Verdict in injured-toddler case

JONO GALUSZKA
Last updated 16:00 14/03/2014

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LATEST: The jury in the retrial of Peter Ross Moran has found him guilty of the lesser of the two charges he faced following an assualt on a toddler, which left the child with permanent brain damage.

For the past two weeks, Moran, 24, has been on trial in the High Court at Palmerston North, accused of injuring his former partner's son on the night of May 16, 2011.

The jury found Moran not guilty of wounding with intent to cause grievous bodily harm but guilty of an alternative charge of wounding with reckless disregard for the boy's safety.

It was a retrial, after a jury last year could not decide if he was guilty.

The jury retired yesterday afternoon to weigh up the evidence, but were sent home for the night as they needed more time to reach a verdict. They returned with their decision about 3pm today.

Yesterday the Crown and defence had summed up their cases.

Crown prosecutor Ben Vanderkolk said the evidence showed Moran was the only person who could have inflicted the injuries.

The defence would try to point the finger at the boy's mother, Renee Robinson, but there was no way it could be her, he said.

While Ms Robinson was asleep during the time the boy was injured, Moran was awake.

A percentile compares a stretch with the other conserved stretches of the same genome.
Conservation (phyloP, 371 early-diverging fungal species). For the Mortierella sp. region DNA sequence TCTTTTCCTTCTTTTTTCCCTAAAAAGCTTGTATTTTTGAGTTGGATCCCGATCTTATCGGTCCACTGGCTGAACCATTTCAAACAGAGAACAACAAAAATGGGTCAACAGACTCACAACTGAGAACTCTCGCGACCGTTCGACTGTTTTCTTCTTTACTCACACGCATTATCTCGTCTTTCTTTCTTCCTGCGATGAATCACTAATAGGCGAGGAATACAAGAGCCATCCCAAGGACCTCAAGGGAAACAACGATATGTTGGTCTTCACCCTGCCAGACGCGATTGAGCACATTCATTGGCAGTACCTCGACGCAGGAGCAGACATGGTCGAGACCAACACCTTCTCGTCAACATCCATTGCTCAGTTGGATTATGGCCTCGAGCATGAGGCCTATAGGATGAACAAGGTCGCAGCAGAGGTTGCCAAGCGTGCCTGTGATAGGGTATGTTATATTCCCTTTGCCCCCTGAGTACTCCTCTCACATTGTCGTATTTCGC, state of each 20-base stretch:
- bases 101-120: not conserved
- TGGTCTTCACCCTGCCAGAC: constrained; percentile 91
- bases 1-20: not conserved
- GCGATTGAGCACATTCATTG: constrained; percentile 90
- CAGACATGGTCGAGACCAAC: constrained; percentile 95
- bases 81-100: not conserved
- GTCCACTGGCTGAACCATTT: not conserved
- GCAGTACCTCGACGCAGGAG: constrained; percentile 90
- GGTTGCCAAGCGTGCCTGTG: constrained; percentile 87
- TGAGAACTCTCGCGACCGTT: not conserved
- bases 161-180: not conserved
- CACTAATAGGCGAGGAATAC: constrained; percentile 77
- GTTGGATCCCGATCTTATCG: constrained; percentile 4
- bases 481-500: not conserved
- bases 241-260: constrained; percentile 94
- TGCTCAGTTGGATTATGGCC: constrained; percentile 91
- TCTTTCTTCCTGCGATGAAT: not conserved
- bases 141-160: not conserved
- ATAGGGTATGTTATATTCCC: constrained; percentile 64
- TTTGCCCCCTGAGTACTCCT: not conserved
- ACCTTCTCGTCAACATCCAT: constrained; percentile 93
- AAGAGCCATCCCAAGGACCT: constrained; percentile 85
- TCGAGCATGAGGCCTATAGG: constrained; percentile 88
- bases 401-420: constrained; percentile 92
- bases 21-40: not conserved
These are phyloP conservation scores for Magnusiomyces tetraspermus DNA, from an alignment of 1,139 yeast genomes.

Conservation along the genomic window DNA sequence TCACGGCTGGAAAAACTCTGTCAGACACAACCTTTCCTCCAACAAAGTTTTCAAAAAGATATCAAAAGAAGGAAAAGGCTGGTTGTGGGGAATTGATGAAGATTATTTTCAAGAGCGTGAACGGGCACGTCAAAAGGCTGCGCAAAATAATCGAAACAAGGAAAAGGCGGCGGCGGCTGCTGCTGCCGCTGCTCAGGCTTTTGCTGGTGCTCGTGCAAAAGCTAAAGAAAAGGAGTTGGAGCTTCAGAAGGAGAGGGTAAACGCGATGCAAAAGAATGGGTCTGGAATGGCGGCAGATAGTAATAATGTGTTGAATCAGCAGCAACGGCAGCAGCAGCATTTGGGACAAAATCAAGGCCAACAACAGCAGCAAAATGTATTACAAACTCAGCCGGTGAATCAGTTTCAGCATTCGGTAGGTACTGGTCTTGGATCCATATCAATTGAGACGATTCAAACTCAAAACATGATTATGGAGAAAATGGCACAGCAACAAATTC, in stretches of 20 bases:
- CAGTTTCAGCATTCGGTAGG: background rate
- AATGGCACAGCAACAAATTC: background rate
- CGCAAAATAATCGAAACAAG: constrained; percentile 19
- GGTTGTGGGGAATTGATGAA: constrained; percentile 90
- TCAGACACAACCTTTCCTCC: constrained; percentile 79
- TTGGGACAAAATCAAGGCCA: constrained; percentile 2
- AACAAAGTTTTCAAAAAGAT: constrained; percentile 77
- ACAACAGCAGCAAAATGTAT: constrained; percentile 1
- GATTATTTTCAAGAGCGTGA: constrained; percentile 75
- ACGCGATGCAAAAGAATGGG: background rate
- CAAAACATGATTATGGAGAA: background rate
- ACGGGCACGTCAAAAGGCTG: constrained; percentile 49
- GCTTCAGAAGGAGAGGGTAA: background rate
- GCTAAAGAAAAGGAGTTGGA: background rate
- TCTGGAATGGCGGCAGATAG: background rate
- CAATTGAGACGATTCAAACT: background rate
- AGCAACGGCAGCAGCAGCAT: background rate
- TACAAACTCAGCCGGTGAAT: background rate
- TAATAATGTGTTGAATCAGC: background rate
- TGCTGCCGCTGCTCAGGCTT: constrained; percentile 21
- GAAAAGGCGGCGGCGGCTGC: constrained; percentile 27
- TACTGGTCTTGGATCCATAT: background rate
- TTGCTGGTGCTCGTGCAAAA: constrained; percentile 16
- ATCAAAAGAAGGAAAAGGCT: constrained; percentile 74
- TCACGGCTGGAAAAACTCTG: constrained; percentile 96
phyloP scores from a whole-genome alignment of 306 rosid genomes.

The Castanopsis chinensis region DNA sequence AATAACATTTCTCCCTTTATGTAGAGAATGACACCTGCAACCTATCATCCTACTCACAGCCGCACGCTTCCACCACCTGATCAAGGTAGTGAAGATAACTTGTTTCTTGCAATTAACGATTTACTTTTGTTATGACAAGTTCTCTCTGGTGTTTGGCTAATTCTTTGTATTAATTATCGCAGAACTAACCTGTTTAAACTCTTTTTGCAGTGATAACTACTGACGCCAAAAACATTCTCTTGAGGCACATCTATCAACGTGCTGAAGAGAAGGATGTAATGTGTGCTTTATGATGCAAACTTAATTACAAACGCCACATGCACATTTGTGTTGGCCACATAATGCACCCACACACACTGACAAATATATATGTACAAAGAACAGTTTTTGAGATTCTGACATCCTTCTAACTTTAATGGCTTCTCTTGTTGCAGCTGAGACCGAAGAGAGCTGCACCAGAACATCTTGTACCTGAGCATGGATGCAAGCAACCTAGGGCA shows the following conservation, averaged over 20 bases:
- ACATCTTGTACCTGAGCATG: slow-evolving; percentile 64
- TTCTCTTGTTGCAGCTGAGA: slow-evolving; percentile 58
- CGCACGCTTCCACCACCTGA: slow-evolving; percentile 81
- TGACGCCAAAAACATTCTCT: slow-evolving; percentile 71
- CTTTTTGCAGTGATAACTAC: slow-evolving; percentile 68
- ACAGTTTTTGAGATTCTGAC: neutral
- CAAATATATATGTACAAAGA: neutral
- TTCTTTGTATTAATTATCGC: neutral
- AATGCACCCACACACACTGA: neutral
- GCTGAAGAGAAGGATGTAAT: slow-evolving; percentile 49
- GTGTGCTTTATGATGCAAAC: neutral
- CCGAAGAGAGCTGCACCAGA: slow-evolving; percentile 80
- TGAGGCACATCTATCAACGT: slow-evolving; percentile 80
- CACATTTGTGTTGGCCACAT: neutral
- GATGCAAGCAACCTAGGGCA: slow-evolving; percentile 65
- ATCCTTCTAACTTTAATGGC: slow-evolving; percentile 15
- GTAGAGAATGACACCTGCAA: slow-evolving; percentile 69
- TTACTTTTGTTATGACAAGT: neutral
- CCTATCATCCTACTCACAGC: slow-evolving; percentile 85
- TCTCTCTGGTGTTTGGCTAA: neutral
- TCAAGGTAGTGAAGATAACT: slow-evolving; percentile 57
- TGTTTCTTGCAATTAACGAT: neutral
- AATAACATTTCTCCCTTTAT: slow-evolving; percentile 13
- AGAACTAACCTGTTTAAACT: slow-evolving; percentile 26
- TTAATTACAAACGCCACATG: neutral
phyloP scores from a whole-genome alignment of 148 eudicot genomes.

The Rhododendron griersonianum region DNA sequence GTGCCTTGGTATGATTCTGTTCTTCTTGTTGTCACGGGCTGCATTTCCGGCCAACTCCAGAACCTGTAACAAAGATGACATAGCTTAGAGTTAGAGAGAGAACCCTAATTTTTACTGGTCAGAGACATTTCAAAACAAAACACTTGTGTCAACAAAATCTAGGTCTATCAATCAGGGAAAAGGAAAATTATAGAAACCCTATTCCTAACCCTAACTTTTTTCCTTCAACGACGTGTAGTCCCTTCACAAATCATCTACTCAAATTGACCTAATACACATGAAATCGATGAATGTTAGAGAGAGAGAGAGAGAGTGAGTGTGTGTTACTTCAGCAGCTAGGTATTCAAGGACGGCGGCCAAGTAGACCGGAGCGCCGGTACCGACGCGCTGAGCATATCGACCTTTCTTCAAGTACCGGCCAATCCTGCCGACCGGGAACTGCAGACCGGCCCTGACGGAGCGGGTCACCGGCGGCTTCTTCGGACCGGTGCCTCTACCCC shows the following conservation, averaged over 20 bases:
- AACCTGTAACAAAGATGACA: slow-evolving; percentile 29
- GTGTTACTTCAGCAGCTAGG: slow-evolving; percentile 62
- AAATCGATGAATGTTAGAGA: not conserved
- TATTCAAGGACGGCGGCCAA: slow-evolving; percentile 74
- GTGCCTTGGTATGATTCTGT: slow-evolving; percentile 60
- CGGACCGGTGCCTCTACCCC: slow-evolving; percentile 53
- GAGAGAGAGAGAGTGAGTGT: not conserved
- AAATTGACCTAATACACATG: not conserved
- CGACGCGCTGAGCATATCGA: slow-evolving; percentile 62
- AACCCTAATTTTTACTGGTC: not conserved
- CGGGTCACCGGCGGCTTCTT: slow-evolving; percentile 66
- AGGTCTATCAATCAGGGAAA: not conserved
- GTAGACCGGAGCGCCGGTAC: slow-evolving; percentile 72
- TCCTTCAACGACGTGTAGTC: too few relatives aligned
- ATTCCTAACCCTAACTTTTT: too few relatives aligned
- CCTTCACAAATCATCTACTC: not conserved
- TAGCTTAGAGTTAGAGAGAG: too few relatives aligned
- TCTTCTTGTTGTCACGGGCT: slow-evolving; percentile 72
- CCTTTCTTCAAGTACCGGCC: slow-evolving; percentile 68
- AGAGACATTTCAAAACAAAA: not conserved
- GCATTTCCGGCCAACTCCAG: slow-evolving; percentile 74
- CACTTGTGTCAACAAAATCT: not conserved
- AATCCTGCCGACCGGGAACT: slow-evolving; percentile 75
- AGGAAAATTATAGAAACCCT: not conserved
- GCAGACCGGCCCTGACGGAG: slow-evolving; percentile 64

Ms Robinson could not get to the boy's room without walking past Moran, Mr Vanderkolk said.

Moran was also stressed, sleep deprived, under pressure due to his studies and sick of the boy, while Ms Robinson had family support when she needed it, he said. That left only the possibility it was an accident, which Mr Vanderkolk said was unlikely.

The boy, who was able to climb chests of drawers and out windows, was "a survivor" and "a remarkably mobile and active boy".

Mr Vanderkolk said Moran, despite being awake when an accident might have happened, did not talk about hearing a thump when the boy would have fallen.

That only left the jury with the task of deciding Moran's state of mind at the time, he said. Either Moran had gone into the room with the intent of causing damage to the boy, or he had lashed out in a reckless way.

Defence lawyer Chris Wilkinson-Smith said what was known for certain was that Moran found the boy on the floor, injured.

"How he got that injury, we simply don't know."

The possibility of an accident could not be ruled out, he said.

The boy's behaviour had escalated from climbing on furniture to getting out windows on his own, as well as running out on to the road.

"Yes he is resilient, but he's not immune to having one too many accidents." The injuries could happen from a fall of any height.

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If the jury thought it was not an accident, they should then think about who was more likely to assault the boy - Ms Robinson or Moran, Mr Wilkinson-Smith said.

While Moran had no criminal convictions for violence and was trusted with other children, Ms Robinson had admitted smacking her child and had also slapped him once on the face.

Ms Robinson was also more stressed than Moran, he said.

She was pregnant, suffering extremely bad morning sickness, had just broken up with Moran, was $1300 behind on the rent and was, effectively, a solo parent to the boy.

Justice Jillian Mallon told the jury they should not worry about the result from the first trial.

They also did not have to dish out blame - they only had to decide if Moran was guilty or not guilty.

- Manawatu Standard

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